Wednesday, 27 February 2008

Kurtz in Joseph Conrad's Heart of Darkness

In his 1899 novel Heart of Darkness, Joseph Conrad's narrator describes a first impression of an infamous ivory trader named Kurtz:
I could not hear a sound, but through my glasses I saw the thin arm extended commandingly, the lower jaw moving, the eyes of that apparition shining darkly far in its bony head that nodded with grotesque jerks. Kurtz - Kurtz - that means 'short' in German - don't it? Well, the name was as true as everything else in his life - and death. He looked at least seven feet long. His covering had fallen off, and his body emerged from it pitiful and appalling as from a winding-sheet. I could see the cage of his ribs all astir, the bones of his arm waving. It was as though an animated image of death carved out of old ivory had been shaking its hand with menaces at a motionless crowd of men made of dark and glittering bronze. I saw him open his mouth wide - it gave him a weirdly voracious aspect, as though he had wanted to swallow all the air, all the earth, all the men before him.

Kurtz's gaping mouth recalls H. G. Wells' description of a momentary impression Mrs Hall has of the title character in The Invisible Man:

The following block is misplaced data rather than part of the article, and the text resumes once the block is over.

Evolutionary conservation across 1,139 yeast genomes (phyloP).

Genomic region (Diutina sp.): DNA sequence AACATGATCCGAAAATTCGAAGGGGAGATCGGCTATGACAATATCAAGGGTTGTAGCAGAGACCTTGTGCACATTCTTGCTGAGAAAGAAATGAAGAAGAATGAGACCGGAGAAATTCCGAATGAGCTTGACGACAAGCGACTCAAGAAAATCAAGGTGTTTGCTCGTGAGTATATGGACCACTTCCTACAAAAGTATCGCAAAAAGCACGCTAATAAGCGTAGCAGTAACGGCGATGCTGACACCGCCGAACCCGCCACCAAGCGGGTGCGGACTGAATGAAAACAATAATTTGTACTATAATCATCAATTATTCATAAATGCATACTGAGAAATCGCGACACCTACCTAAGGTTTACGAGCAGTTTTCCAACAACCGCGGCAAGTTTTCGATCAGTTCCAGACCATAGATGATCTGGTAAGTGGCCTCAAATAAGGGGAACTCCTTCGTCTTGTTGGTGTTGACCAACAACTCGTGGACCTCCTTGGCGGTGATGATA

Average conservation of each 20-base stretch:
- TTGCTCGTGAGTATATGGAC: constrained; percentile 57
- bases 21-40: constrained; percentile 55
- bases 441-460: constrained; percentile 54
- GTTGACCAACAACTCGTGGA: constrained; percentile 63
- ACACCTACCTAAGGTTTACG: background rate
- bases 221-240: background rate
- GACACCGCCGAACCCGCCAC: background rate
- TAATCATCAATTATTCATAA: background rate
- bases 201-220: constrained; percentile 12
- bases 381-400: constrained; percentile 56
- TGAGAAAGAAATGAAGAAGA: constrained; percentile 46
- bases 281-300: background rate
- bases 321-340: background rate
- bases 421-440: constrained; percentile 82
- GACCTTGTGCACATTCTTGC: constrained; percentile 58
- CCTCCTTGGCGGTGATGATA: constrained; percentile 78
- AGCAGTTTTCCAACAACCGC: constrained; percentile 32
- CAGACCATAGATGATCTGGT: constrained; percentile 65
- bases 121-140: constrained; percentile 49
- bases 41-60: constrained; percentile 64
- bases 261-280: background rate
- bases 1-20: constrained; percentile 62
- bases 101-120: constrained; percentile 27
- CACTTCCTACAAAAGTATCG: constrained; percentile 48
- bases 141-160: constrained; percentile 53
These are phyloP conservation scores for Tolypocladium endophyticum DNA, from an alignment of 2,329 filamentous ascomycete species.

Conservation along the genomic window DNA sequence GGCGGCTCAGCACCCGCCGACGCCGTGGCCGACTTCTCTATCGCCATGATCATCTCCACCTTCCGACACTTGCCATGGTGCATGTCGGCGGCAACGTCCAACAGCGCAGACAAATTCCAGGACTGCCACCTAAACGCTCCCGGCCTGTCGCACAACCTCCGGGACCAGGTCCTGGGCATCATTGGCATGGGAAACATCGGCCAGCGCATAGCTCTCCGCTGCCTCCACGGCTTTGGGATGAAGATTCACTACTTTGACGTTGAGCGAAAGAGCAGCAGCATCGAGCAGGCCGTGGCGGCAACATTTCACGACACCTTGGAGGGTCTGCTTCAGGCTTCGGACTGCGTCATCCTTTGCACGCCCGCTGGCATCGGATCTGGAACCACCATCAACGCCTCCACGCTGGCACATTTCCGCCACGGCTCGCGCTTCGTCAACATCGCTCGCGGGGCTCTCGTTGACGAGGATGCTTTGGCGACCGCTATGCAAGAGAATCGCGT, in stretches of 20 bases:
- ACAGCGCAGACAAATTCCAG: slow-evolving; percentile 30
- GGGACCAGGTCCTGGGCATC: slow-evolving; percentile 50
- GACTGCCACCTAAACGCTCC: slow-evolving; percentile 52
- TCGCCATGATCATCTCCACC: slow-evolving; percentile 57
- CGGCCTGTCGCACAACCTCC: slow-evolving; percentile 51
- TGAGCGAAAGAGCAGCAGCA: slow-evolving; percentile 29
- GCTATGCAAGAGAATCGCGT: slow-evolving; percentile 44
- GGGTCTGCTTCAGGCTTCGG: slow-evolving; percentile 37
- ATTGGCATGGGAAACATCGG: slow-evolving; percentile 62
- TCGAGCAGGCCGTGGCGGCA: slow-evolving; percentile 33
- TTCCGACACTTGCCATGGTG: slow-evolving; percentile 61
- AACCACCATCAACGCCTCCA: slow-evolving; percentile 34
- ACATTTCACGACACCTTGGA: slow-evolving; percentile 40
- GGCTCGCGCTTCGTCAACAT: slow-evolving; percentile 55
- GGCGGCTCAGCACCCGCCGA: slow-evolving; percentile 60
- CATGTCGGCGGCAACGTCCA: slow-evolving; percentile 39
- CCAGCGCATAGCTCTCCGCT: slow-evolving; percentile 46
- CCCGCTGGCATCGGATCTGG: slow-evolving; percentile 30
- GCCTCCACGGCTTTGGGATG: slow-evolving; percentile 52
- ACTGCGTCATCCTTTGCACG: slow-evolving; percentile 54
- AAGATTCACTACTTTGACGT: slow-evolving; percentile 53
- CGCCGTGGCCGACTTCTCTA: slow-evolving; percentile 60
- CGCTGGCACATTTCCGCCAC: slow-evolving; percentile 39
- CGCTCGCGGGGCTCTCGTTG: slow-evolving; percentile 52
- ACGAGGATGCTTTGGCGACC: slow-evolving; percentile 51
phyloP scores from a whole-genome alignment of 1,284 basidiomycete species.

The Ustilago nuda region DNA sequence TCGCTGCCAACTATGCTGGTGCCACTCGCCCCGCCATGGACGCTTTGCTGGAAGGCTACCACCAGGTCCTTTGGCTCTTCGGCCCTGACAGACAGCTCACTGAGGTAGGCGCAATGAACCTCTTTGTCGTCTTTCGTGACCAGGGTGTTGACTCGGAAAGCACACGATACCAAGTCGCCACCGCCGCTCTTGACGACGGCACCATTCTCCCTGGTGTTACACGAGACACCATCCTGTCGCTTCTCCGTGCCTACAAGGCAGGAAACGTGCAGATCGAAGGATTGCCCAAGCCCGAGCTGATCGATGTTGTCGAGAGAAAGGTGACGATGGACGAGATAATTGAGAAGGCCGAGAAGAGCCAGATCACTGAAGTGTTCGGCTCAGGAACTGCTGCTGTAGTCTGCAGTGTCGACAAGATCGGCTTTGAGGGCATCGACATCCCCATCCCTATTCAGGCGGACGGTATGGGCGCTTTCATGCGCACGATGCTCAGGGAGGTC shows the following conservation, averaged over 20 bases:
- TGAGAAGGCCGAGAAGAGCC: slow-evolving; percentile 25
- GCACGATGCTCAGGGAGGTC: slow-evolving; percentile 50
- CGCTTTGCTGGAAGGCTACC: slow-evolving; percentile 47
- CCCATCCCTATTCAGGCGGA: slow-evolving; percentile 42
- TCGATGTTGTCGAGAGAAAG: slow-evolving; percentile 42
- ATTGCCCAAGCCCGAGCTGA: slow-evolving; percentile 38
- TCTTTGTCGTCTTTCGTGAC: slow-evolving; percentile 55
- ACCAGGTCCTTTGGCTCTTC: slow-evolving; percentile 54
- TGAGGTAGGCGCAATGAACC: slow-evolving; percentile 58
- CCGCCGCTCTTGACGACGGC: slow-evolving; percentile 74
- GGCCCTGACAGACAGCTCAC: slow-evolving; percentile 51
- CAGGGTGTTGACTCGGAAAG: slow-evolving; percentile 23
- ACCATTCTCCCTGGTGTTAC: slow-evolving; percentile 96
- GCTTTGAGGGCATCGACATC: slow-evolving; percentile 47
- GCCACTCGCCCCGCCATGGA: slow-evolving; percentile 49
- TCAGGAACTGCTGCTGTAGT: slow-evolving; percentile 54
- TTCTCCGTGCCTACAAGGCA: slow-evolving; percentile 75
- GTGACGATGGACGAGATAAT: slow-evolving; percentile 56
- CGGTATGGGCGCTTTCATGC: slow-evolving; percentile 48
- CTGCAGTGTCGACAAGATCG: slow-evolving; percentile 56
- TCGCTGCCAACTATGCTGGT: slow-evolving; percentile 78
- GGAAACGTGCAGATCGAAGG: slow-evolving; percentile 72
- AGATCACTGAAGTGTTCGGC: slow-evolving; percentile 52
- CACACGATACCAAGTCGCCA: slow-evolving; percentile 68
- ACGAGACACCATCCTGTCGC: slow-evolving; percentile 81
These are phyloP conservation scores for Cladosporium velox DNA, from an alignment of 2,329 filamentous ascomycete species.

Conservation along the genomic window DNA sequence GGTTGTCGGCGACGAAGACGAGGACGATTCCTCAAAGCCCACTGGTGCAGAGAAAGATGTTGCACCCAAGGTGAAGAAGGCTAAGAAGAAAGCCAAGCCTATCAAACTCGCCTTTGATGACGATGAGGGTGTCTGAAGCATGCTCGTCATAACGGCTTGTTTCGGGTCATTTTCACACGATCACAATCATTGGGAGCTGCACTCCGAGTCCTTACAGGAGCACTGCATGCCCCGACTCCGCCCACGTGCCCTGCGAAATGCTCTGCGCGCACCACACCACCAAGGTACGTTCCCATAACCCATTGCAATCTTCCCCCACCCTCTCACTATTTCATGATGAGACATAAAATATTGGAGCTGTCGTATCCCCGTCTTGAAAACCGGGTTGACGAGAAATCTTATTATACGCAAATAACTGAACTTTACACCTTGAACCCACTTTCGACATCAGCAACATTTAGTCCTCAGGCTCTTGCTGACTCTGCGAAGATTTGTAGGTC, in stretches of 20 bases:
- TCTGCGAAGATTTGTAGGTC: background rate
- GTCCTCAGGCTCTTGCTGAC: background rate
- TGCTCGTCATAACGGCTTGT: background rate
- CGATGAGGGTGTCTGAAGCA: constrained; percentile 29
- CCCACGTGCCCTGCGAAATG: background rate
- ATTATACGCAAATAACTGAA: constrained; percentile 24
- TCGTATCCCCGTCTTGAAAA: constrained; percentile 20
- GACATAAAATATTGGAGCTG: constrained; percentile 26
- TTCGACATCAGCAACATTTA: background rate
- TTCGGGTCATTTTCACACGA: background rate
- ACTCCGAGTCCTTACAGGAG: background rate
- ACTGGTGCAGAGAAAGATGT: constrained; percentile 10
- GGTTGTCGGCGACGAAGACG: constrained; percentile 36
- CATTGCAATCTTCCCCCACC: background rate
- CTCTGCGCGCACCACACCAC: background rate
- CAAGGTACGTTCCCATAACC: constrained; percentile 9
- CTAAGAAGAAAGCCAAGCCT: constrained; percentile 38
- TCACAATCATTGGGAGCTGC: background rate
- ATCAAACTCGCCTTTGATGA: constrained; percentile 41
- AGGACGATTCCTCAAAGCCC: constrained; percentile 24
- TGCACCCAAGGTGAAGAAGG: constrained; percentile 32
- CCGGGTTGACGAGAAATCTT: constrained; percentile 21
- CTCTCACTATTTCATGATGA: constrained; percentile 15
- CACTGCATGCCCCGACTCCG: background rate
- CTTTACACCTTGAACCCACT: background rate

... for a second it seemed to her that the man she looked at had an enormous mouth wide open, - a vast and incredible mouth that swallowed the whole of the lower portion of his face. It was the sensation of a moment: the white-bound head, the monstrous goggle eyes, and this huge yawn below it.

Similarly, Edvard Munch's painting The Scream (1893) shows a contorted face with a gaping mouth.

Inspired by Munch's The Scream, Wes Craven's 1996 movie Scream features a killer wearing a halloween mask that also has a gaping mouth.

Scream (1996) Dir. Wes Craven

Another screaming mouth can be found in Francis Bacon's 1953 Study After Velazquez's Portrait of Pope Innocent X.

Study After Velazquez's Portrait of Pope Innocent X (1953) Francis Bacon

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